Mile 16.5
I still was feeling good with less than 10 miles to go. I ran through the Little Italy neighborhood and then Pilsen, which was lively with mariachi music blaring and enthusiastic spectators. My splits were pretty even, my legs felt great, and I was really enjoying the day. I could tell some around me were slowing down in this later part of the race.

Now we were approaching another favorite part of the course -- Chinatown. Crowds were in the streets again so my pace slowed a little from crowding, but I was having fun and I didn't mind. Every year I've run Chicago I always get the chills turning right onto Wentworth and under the Chinatown Gate. The excitement is like an electrical charge in the air, such a great feeling! I got a surge of energy and then as the crowds thinned out along the Dan Ryan, I felt more energy. This part of the race is probably the most desolate. It's strange to go from such a high through Chinatown to this. I didn't affect my pace, though. I kept chugging along, passing people regularly as we approached 33rd street and Sox Park.

By now I'm starting to speed up as there are only 3 miles left and I'm feeling great. I think about my upcoming 50k and how I could definitely run longer than 3 miles left based on how I felt that moment. The course brings us through the IIT campus and free beer, which I almost took but decided to pass on as I was on a mission now. :-) My mile splits are closer to 10:00 and I can't believe I'm almost done!

I'm getting really excited as I turn northbound onto Michigan. The final stretch, just 2.5 miles to go now. Even after getting "gator-splashed" by a guy who dropped his half-full cup of Gatorade on the ground in front of me, I still had a smile plastered on my face. (Ok, maybe I did a little eye roll at his lack of awareness of those around him. ;-)) At about mile 24 I saw Tina and Tom from the St. Charles CARA marathon training group that I had run with in the past. It was great to see them! They had both run great races at the Lakefront Marathon so they were out to cheer for the others in the program. I saw the "1 mile to go" sign and felt a rush of excitement. I did the math and knew I wouldn't be able to get under 4:30, but for sure would make it under 4:35. Not too shabby!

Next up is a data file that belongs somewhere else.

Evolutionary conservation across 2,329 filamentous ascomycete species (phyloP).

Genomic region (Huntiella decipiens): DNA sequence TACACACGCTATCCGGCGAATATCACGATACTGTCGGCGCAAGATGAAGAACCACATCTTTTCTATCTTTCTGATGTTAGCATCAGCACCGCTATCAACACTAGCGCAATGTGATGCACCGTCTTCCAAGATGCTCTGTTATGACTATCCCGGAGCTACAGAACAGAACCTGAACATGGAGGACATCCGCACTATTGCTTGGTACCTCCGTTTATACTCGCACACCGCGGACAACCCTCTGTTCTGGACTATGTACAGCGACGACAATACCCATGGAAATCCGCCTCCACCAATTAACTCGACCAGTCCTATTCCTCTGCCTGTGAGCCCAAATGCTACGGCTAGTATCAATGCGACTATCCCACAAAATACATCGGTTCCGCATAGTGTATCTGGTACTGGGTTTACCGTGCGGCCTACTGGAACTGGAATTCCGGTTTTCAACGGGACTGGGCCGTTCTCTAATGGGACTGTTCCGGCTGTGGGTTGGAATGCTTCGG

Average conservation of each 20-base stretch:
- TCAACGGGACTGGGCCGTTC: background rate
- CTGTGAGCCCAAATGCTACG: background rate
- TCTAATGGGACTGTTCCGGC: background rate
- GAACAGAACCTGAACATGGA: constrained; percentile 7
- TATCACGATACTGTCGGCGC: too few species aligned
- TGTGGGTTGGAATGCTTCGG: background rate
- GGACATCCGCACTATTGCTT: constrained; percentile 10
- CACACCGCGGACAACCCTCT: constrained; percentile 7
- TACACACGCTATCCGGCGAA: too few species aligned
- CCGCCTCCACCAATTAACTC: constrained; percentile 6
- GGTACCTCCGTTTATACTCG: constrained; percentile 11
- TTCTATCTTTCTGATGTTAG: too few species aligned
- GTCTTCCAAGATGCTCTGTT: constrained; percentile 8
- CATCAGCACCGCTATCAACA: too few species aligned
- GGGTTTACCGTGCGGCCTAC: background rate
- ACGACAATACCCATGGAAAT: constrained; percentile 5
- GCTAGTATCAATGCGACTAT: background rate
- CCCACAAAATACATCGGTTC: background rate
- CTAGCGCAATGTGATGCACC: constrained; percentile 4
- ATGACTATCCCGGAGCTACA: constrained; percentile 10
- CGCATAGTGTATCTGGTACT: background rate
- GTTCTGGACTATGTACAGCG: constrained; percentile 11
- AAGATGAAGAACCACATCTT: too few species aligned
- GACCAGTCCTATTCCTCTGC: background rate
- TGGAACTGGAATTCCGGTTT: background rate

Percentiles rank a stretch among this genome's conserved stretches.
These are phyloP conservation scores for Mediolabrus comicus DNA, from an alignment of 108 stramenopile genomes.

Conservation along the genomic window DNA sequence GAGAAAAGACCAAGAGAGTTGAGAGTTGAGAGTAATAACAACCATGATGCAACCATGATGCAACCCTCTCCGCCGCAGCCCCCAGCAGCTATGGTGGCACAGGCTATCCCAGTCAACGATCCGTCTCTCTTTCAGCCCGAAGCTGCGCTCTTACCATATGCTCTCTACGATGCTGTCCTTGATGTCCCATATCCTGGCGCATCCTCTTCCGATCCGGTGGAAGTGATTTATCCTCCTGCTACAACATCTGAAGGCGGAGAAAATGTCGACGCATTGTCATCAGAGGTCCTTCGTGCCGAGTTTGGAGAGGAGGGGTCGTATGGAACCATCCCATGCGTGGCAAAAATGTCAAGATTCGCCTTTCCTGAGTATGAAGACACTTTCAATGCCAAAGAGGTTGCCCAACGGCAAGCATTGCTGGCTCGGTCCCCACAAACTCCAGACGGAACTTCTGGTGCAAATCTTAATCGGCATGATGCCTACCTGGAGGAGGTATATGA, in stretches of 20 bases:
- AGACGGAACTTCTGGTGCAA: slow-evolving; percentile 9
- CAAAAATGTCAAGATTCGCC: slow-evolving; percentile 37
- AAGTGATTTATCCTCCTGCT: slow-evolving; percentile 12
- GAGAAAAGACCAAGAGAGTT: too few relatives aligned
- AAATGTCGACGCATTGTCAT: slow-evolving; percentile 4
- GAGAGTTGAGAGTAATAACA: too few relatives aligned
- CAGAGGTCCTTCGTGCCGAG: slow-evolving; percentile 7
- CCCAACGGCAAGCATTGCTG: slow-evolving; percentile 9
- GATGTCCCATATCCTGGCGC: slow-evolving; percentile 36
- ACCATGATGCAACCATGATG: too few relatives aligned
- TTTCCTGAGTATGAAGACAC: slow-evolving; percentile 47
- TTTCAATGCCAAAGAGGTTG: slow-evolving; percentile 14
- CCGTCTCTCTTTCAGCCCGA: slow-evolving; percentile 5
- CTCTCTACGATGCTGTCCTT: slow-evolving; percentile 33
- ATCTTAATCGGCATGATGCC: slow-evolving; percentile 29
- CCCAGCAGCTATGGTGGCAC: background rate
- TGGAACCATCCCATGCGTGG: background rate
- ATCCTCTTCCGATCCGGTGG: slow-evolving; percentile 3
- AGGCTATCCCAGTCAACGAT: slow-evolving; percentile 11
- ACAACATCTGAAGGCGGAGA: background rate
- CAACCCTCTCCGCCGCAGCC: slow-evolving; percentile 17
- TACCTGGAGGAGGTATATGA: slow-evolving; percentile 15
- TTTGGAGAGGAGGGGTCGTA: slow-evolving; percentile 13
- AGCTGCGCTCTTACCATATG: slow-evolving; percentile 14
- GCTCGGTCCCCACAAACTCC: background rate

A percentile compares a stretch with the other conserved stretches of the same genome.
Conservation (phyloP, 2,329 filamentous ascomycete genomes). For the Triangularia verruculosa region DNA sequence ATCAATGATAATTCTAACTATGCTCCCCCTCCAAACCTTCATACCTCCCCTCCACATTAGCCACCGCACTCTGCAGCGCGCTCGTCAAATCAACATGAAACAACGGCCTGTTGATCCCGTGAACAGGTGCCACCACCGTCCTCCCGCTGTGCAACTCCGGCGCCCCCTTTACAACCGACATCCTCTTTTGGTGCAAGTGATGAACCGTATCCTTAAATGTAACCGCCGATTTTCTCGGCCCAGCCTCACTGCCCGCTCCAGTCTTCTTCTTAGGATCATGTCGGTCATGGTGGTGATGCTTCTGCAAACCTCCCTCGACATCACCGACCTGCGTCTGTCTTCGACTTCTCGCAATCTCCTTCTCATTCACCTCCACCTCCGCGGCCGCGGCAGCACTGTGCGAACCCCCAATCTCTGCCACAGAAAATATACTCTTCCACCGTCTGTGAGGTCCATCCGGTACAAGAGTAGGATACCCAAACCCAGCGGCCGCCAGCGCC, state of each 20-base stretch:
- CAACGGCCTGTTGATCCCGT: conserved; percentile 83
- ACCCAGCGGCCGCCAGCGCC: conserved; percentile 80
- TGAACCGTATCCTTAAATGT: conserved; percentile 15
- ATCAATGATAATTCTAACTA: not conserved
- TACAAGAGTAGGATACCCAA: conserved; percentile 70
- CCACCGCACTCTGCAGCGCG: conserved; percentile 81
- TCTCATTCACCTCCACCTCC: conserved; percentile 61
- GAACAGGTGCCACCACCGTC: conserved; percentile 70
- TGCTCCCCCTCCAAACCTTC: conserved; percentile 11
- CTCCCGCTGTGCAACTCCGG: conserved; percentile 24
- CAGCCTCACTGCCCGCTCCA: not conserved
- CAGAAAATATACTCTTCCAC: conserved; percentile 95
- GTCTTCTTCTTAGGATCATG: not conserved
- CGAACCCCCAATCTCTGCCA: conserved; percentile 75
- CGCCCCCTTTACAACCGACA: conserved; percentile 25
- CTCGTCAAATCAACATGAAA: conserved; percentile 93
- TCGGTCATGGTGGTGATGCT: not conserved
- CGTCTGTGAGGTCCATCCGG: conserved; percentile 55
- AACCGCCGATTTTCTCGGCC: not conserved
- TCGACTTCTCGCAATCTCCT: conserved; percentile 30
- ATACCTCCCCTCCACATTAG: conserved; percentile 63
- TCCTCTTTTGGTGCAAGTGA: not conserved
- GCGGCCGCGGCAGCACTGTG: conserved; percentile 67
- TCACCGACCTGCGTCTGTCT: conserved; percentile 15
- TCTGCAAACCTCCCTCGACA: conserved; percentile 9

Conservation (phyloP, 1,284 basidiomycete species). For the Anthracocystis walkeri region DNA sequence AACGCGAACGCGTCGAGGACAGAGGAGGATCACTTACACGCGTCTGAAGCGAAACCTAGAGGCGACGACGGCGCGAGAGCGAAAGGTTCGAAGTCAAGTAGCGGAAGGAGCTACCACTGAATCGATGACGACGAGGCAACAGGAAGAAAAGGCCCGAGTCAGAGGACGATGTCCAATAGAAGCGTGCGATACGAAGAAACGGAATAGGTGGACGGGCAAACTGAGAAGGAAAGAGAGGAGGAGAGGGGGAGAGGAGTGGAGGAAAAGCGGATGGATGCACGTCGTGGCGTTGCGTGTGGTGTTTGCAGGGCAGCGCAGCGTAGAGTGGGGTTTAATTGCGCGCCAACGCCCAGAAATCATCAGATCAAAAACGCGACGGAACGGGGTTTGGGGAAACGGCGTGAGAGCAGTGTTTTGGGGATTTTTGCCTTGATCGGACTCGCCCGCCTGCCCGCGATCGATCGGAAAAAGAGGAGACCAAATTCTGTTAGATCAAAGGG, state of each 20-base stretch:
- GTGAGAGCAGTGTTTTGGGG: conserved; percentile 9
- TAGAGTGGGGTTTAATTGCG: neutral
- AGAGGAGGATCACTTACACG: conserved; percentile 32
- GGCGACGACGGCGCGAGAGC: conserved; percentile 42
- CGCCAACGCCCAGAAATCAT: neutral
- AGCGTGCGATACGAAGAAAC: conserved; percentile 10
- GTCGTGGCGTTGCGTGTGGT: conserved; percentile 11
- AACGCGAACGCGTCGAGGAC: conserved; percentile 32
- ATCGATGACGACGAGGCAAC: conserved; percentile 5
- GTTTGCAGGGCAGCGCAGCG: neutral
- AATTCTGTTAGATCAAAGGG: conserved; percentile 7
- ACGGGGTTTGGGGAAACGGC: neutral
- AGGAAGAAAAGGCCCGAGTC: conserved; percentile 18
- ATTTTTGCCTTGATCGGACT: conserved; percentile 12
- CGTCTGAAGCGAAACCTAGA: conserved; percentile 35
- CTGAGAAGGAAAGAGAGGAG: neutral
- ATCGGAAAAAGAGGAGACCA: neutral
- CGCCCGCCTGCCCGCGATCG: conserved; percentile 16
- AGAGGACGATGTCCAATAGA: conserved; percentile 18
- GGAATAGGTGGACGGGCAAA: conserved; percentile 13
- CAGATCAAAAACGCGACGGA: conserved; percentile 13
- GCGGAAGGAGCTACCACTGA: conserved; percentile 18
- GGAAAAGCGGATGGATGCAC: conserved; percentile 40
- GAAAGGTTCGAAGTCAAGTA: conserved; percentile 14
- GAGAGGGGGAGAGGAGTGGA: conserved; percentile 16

I take the right turn onto Roosevelt and the marathon's only "hill" on the course (an overpass above the south shore trains), and then left onto Columbus and the finish line. Instead of sprinting to the finish, I pulled out my phone to take a quick finish line shot and then ran in, taking in the glory of a marathon finish. :-)

Almost finished!
What an awesome, fun race! I crossed the finish line in 4:33:24, which, while not a PR, was definitely one of the most enjoyable marathon experiences I've had. It was my third fastest time -- can't complain about that! Oh, and it was a 2-minute negative split, too. Woo hoo! 

What made it even more special was that Brian was also volunteering at the finish and gave me my finisher's medal and a congratulatory kiss. :-) An excellent way to cap off a great marathon finish, that's for sure!

Finish line
My Marathon Splits (RunningAhead Log)


Anonymous 10/28/2009 3:12 PM  

Great job sweetie. I'm so proud of you. You have really made the jump to where marathons are now "just" training runs :-). A great accomplishment!

Geoffrey 10/29/2009 6:40 AM  

Great job Kelly, I love how much you enjoy yourself out there!